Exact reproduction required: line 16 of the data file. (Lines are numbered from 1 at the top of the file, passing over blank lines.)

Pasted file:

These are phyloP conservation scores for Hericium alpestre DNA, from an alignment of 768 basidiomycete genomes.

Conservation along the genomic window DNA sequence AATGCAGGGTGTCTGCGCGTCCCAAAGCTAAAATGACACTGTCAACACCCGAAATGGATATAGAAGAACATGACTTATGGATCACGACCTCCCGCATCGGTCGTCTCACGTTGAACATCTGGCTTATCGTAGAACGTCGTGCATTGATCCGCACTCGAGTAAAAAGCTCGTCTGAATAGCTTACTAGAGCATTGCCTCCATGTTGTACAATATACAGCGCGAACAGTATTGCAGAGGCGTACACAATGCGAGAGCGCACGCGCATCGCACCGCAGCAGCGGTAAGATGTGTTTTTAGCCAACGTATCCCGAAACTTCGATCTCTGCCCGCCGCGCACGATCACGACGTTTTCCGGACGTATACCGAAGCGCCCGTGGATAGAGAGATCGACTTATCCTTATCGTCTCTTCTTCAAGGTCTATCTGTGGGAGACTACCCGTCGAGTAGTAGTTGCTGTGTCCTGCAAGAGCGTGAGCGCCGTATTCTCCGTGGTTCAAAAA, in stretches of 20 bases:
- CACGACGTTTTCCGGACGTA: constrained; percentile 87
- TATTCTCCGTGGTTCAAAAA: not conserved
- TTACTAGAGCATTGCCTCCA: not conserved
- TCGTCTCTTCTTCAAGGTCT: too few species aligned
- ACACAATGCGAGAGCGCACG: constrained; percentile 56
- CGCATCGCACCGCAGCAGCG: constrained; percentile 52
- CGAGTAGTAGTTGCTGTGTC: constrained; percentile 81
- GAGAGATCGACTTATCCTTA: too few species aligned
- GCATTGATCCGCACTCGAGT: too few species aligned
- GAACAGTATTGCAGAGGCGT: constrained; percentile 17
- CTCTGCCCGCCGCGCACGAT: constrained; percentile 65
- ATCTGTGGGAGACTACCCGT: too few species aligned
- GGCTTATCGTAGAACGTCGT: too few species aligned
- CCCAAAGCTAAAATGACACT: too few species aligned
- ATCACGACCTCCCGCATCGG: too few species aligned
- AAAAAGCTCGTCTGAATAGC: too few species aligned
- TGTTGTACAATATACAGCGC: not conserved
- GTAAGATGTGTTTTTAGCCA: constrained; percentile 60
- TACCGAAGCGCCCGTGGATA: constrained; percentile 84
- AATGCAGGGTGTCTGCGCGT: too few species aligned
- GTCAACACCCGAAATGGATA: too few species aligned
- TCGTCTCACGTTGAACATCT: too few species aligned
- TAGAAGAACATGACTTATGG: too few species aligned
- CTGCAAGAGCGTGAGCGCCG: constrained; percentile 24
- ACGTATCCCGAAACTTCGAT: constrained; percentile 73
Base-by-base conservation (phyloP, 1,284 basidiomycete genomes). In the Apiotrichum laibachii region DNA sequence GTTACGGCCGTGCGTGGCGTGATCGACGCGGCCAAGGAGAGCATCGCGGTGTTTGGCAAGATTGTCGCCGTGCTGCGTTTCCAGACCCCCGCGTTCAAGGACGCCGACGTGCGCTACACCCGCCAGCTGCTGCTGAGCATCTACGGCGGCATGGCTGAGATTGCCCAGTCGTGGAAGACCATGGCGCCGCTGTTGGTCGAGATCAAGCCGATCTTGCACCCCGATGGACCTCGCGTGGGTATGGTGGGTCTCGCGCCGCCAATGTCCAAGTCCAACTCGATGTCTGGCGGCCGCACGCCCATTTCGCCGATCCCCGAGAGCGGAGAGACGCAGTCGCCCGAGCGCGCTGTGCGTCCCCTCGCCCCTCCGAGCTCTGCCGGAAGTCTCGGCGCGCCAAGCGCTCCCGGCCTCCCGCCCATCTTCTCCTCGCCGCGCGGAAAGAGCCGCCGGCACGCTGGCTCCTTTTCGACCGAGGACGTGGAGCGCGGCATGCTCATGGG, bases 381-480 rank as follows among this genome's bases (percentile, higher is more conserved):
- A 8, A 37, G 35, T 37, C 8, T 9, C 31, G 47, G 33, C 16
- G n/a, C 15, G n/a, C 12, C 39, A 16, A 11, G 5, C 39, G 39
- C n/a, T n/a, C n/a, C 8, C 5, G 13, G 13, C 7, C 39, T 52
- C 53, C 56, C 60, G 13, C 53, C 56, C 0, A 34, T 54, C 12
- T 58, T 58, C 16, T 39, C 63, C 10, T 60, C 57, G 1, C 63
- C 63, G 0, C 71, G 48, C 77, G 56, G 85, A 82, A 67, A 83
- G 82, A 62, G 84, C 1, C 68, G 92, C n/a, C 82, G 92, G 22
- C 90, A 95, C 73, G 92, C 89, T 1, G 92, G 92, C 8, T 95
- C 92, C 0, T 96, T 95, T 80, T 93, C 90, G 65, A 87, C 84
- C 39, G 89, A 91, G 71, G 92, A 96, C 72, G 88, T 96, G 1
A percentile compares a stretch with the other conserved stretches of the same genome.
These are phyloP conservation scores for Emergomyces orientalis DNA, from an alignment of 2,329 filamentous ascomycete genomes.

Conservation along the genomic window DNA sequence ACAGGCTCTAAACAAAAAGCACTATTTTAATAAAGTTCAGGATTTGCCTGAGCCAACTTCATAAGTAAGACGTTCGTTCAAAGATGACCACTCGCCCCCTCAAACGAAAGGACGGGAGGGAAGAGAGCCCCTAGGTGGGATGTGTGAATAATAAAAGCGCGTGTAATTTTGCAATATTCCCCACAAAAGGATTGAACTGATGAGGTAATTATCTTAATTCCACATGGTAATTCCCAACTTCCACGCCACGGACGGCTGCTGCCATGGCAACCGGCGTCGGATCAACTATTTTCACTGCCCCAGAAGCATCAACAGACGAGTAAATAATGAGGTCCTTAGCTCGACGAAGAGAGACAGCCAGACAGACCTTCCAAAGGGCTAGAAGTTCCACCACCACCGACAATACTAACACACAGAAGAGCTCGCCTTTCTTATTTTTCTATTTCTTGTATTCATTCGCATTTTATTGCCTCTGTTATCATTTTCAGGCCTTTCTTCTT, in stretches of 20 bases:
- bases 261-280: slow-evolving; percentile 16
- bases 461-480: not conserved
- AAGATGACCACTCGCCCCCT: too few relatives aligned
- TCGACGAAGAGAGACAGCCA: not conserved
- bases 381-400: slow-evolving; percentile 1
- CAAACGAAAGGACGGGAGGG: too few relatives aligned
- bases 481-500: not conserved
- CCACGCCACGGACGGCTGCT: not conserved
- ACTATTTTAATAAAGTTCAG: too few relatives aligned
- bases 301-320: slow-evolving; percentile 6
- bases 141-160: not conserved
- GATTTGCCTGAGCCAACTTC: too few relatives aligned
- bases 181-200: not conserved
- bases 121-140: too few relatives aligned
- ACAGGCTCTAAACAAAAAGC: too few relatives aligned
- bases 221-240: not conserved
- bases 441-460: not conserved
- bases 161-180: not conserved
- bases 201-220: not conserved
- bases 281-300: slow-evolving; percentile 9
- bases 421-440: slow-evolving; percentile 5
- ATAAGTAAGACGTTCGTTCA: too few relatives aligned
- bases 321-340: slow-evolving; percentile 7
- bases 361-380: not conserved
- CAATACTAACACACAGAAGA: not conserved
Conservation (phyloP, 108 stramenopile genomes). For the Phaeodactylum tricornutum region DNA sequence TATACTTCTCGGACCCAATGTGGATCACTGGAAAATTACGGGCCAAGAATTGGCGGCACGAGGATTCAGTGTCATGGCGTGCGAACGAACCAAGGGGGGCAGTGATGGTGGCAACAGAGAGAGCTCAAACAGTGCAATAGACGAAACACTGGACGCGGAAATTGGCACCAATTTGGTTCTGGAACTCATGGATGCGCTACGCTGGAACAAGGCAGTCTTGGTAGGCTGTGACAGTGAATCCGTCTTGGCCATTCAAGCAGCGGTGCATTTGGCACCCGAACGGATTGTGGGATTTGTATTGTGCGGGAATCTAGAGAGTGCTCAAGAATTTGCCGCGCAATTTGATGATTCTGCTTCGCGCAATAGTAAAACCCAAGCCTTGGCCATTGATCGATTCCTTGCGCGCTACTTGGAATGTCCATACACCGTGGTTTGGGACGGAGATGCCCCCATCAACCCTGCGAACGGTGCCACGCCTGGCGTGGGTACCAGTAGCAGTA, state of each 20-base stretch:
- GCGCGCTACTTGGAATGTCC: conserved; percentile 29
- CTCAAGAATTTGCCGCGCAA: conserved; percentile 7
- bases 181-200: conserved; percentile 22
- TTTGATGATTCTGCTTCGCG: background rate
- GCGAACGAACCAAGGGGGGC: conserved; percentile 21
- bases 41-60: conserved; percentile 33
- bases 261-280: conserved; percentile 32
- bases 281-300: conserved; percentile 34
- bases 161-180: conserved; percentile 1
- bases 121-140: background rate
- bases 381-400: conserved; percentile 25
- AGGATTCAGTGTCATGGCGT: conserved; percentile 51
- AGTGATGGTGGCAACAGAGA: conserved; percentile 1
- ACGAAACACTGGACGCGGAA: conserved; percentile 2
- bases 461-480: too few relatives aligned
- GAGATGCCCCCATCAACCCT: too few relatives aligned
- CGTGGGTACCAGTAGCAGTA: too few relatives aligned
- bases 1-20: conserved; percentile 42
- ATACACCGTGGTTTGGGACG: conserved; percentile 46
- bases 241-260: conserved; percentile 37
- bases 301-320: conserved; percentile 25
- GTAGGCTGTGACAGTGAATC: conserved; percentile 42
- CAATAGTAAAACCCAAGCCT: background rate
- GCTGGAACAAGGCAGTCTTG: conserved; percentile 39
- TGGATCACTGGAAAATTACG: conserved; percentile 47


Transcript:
- CCCAAAGCTAAAATGACACT: too few species aligned